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Enlightenment in ruins : the geographies of Oliver Goldsmith

By: Griffin, Michael

Part of the Transits: Literature, Thought & Culture, 1650-1850 series
1611486890 / 9781611486896
Paperback
01/04/2015
Stock expected by 01/10/2021
United States
23 cm 226 pages
Professional & Vocational  Learn More

Oliver Goldsmith (1728-1774) moved between the genres and geographies of enlightenment writing with considerable dexterity.

As a consequence he has been characterized as a passive purveyor of enlightenment thought, a hack, a harried translator of the French enlightenment for an English audience, an ideological lackey, and a subtle ironist.

In poetry, he is either a compliant pastoralist or an engaged social critic.

Yet Goldsmith's career is as complex and as contradictory as the enlightenment currents across which he wrote, and there is in Goldsmith's oeuvre a set of themes-including his opposition to the new imperialism and to glibly declared principles of liberty-which this book addresses as a manifestation of his Irishness.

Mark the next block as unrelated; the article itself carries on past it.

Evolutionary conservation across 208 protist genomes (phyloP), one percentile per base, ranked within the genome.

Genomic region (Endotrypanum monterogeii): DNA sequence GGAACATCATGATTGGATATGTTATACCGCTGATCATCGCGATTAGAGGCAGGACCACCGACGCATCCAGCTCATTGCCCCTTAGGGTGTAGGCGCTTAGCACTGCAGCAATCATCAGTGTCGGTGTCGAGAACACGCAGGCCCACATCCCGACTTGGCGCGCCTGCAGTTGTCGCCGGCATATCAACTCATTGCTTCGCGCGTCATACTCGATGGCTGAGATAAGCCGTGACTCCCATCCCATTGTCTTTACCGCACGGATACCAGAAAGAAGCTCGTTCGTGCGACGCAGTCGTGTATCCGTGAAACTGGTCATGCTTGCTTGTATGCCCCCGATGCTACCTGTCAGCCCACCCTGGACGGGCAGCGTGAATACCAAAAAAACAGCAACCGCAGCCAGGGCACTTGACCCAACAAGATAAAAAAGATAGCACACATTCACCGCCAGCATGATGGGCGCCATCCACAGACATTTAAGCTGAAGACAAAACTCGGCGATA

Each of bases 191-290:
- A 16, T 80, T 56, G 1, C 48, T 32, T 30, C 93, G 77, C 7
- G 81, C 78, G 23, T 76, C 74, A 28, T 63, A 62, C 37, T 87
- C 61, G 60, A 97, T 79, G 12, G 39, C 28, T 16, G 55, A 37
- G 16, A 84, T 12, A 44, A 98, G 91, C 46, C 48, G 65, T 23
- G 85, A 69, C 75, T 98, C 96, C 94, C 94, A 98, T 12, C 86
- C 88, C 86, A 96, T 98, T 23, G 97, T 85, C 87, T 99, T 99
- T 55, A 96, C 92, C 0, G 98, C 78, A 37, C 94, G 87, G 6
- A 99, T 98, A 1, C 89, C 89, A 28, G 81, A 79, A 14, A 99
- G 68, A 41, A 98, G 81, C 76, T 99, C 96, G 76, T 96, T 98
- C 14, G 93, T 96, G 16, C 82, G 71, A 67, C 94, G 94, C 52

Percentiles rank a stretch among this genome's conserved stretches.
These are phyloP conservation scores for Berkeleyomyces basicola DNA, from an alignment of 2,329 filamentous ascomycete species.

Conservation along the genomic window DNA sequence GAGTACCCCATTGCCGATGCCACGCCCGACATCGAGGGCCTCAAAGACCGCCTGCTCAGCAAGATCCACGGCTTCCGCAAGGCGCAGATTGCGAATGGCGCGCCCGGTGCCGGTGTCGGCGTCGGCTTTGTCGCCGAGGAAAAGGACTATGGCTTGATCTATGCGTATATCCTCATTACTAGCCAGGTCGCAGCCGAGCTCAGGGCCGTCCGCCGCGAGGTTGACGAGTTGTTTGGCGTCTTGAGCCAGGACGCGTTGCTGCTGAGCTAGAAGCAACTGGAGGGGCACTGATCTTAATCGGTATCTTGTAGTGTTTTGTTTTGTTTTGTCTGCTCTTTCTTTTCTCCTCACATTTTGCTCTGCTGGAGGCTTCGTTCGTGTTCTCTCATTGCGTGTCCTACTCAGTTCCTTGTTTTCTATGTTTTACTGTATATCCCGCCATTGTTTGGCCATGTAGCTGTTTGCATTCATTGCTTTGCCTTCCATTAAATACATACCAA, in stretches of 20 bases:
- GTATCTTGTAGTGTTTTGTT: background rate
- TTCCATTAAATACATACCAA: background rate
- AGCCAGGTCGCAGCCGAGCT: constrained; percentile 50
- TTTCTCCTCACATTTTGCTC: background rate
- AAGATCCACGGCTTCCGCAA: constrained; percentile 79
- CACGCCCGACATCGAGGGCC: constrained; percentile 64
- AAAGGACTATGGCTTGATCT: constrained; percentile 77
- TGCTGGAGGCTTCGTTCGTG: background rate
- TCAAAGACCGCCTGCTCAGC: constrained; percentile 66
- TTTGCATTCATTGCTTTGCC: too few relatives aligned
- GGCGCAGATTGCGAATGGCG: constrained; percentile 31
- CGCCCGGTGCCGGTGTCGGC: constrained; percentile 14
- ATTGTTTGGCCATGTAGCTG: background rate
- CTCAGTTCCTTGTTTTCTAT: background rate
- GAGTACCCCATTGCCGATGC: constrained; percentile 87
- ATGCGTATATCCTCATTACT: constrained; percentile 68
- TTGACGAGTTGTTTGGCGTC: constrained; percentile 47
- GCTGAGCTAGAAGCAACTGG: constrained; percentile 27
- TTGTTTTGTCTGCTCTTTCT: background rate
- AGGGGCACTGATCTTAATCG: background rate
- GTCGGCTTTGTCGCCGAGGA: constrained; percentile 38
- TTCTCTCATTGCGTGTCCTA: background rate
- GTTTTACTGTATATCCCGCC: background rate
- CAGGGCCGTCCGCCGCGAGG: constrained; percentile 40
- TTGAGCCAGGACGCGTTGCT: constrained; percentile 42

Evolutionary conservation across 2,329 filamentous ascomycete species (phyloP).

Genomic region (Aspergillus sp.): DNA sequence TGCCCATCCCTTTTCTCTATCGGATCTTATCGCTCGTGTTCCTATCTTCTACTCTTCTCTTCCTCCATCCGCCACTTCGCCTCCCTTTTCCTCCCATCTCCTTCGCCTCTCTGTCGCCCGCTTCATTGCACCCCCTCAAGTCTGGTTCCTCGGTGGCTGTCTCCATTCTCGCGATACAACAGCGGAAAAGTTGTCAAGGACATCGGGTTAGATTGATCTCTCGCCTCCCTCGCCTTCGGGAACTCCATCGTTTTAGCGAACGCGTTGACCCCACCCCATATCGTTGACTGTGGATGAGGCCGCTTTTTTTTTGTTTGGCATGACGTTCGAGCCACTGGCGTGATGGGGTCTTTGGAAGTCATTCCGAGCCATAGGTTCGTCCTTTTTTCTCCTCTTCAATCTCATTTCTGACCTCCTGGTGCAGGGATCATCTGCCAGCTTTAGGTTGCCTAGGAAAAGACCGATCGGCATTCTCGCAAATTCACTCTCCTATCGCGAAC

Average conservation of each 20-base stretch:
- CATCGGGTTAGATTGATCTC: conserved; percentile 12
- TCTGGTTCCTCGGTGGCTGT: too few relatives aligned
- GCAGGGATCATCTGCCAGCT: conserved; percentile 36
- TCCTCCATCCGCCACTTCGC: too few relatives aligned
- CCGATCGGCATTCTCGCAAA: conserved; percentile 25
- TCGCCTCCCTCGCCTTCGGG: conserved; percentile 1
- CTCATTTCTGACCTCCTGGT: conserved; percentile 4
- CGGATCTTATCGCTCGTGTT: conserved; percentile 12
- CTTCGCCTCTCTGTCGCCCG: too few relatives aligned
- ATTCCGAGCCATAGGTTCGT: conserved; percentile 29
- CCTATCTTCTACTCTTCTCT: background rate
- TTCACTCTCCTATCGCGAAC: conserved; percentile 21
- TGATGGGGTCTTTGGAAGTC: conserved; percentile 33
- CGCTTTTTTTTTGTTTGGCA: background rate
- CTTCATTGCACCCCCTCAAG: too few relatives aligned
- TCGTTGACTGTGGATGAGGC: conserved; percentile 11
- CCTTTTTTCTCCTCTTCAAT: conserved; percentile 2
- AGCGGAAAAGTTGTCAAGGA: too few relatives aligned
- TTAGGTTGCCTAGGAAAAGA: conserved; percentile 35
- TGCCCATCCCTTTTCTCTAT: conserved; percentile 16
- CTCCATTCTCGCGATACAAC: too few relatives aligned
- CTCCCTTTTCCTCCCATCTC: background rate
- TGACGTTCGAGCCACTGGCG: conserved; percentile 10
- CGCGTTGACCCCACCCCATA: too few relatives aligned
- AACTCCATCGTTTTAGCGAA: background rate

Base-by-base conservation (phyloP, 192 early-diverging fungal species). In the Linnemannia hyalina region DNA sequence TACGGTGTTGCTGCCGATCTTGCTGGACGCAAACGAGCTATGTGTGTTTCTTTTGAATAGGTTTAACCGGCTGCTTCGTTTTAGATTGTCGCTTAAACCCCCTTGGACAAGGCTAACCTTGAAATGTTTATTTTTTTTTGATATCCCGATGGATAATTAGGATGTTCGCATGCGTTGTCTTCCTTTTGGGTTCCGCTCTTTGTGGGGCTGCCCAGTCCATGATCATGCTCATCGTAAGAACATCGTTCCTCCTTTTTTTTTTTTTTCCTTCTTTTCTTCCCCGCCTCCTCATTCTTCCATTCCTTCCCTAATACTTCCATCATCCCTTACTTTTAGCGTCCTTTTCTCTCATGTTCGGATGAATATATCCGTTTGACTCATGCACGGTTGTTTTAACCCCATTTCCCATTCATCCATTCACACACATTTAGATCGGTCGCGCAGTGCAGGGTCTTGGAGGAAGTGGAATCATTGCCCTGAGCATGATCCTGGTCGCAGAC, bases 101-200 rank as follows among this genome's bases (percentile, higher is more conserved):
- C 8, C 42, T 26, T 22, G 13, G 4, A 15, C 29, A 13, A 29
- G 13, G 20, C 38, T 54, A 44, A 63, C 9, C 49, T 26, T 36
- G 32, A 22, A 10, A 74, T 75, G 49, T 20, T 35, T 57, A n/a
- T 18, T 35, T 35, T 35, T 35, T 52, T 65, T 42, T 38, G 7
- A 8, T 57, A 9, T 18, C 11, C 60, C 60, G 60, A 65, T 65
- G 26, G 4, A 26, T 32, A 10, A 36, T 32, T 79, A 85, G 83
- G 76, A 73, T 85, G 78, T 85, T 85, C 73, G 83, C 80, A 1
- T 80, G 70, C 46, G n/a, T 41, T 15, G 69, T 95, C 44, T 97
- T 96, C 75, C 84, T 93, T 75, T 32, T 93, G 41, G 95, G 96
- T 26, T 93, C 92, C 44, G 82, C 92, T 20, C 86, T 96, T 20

Michael Griffin places Goldsmith in two contexts: one is the intellectual and political culture in which he worked as a professional author living in London; the other is that of his nationality and his as yet unstudied Jacobite politics.

Enlightenment in Ruins thereby reveals a body of work that is compellingly marked by tensions and transits between Irishness and Englishness, between poetic and professional imperatives, and between cultural and scientific spheres.

BIC:

2AB English, DSBD Literary studies: c 1500 to c 1800

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